Sweden's Central Bank Cuts Main Rate, Increases Bond Buys

Sweden's Central Bank Cuts Main Rate, Increases Bond Buys

Sweden's Central Bank Cuts Main Rate, Increases Bond Buys

The FINANCIAL -- In a surprise move, Sweden's central bank on July 2 cut its main interest and increased its bond buying program as it stepped up its battle to raise inflation amid rising economic uncertainty triggered by the Greek crisis, according to Nasdaq.

The central bank, known as the Riksbank, lowered its main repurchase rate to minus 0.35% from minus 0.25% where it had been since March. The bank said it would increase its purchases of government bonds by 45 billion Swedish kronor ($ 5.37 billion).

The decision was a surprise as analysts polled by The Wall Street Journal has expected a largely unchanged policy. The Swedish krona weakened sharply against the euro, which rose to 9.35 kronor from 9.24 kronor.

"Inflation is rising and economic activity in Sweden is continuing to strengthen but uncertainty abroad has increased," the Riksbank said. "Events in Greece over the past few days have substantially increased the uncertainty," it added.

It also cited concerns over a stronger Swedish currency, which had risen beyond Riksbank forecasts and risks choking off imported inflation.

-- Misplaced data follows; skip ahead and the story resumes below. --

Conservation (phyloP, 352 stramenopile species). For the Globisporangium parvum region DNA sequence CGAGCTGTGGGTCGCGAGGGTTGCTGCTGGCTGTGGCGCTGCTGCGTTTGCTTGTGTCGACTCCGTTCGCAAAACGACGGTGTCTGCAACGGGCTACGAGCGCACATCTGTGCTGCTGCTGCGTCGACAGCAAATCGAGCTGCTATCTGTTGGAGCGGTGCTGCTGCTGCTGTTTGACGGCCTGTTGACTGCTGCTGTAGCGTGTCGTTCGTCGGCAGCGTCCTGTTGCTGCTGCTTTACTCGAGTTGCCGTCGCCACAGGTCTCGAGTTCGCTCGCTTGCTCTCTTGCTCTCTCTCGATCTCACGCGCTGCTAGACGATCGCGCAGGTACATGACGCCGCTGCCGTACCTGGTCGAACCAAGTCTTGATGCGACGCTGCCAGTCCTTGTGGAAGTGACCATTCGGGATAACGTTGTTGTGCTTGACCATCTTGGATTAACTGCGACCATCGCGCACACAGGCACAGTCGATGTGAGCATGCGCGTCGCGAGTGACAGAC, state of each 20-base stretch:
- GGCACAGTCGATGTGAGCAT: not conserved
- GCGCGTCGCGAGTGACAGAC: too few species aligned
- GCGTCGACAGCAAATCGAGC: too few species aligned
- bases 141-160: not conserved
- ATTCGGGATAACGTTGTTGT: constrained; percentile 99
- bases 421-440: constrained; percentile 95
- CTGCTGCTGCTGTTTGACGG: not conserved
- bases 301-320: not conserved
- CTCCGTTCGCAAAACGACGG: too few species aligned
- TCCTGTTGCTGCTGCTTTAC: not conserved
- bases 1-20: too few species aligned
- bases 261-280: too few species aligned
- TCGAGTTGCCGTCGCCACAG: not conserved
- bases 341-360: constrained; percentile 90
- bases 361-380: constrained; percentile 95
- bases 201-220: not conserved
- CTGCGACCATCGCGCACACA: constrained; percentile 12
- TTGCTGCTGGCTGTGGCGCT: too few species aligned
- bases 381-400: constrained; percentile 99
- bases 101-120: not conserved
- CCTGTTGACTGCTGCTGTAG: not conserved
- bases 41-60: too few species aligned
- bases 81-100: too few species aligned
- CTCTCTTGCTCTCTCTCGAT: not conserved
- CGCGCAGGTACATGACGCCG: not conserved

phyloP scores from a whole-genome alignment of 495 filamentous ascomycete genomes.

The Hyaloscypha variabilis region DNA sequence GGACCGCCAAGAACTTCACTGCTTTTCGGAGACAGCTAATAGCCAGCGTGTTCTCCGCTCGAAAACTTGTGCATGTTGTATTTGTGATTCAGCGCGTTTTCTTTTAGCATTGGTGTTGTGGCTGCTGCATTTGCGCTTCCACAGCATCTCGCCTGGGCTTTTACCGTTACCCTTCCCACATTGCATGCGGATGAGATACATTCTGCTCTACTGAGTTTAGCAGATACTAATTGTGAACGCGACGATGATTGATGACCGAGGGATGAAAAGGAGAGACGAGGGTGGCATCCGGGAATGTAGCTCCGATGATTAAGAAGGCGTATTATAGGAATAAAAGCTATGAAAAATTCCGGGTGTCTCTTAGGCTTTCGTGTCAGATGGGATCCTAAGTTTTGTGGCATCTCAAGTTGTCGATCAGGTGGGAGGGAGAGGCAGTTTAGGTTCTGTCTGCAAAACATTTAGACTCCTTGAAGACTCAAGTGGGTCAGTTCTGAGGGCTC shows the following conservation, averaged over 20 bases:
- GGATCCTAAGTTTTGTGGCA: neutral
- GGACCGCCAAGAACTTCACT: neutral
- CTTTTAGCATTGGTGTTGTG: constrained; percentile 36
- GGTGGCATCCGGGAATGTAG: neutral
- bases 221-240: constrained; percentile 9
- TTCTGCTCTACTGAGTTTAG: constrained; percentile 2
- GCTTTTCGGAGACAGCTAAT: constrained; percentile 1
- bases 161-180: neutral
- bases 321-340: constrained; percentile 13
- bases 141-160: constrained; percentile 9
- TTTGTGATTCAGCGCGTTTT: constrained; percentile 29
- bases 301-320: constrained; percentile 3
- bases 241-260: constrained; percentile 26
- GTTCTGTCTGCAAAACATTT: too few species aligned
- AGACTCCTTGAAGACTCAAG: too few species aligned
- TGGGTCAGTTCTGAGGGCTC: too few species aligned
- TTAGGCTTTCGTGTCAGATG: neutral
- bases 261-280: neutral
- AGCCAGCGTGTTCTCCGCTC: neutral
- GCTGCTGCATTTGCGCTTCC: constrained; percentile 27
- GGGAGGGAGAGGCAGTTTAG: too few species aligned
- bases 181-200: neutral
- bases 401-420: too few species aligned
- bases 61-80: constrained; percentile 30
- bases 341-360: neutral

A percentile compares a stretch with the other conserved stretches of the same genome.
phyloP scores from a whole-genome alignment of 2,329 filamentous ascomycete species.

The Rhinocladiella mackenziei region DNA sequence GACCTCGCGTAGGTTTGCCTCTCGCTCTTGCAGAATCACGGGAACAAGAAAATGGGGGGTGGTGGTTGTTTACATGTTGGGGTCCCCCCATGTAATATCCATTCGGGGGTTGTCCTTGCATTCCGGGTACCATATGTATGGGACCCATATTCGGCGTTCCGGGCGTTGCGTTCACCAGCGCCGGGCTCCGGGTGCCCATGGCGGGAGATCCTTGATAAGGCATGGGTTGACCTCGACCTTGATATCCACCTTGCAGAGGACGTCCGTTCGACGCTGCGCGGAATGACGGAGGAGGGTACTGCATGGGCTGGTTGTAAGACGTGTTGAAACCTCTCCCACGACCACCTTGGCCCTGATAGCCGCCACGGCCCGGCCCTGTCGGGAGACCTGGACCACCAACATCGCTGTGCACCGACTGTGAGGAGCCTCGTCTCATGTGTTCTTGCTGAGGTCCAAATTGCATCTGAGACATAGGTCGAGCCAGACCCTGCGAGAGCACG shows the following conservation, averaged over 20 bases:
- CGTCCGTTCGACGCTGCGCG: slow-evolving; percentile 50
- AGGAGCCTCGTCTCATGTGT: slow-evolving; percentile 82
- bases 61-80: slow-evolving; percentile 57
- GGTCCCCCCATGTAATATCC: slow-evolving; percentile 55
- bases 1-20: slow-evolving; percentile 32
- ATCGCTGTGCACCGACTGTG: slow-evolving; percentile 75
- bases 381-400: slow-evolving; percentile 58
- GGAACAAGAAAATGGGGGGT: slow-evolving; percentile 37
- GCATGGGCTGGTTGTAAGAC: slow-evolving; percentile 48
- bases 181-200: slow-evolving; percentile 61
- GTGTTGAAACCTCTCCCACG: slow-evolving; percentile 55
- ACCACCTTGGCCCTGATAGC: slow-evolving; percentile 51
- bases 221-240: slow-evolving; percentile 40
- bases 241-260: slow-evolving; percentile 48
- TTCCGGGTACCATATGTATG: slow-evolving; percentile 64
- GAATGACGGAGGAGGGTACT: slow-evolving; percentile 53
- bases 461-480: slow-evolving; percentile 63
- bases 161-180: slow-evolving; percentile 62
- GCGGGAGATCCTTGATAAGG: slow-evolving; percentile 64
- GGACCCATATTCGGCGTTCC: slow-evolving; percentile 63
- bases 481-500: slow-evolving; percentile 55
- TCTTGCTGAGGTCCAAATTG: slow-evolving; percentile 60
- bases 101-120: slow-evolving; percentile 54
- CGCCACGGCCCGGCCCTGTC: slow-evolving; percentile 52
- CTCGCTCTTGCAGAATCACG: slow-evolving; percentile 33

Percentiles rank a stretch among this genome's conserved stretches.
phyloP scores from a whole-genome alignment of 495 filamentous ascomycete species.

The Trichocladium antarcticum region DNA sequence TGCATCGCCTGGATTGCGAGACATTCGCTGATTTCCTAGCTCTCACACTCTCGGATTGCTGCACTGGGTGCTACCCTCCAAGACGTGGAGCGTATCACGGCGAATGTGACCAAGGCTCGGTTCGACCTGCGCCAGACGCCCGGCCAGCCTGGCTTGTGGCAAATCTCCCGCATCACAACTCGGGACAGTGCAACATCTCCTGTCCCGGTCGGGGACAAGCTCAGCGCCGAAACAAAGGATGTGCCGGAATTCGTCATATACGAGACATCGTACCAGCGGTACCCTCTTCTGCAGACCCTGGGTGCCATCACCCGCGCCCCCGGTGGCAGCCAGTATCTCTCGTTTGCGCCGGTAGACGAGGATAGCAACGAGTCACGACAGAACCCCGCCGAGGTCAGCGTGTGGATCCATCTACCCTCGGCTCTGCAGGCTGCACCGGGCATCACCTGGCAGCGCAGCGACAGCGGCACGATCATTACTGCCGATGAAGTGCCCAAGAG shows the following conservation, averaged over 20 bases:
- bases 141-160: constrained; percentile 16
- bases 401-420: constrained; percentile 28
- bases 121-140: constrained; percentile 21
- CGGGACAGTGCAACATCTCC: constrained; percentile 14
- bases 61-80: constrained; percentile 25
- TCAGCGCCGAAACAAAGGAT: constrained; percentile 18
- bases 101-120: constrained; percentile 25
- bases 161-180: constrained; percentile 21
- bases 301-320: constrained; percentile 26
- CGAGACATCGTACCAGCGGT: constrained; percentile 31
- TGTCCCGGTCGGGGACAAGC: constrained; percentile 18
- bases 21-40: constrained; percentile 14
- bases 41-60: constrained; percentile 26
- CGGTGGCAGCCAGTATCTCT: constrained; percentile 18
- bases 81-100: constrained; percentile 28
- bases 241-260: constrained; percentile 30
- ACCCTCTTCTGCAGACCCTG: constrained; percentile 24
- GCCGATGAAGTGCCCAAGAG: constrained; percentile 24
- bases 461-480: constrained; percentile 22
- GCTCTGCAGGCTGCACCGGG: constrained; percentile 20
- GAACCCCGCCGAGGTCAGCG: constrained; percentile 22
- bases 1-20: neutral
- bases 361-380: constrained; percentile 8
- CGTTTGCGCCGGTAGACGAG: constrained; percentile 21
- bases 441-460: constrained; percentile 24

The Riksbank board wasn't unanimous in its decision. Deputy Governor Henry Ohlsson advocated leaving interest rates unchanged but was outvoted by the remaining five members.

The Riksbank last year launched a determined push to raise the inflation rate, which hasn't hit the 2% target since December 2011 and was just 0.1% in May. The bank gave up on efforts to use a higher interest rate to slow household borrowing, athough it remains concerned about private debt levels.

Like other smaller central banks on the perimeter of the eurozone, from Switzerland to Denmark, the Riksbank has also been buffeted by the effects of the European Central Bank's massive bond buying program. The ECB aims to pump more than one trillion euros ($1.105 trillion) in freshly minted money into financial markets by September 2016 and that risks driving up the value of neighboring countries' currencies against the euro unless policy makers in those countries pursue loose policy too.

The Riksbank board said it was ready to do more if needed and said it could change policy in between scheduled meetings as it did in March. It said it has "a high level of preparedness" and could lower rates further, increase bond buys or intervene in foreign-exchange markets.

Analysts said the statement suggests even lower interest rates are likely.

"We would not be surprised if this happened already in September," Nordea bank analyst Andreas Wallstrom said.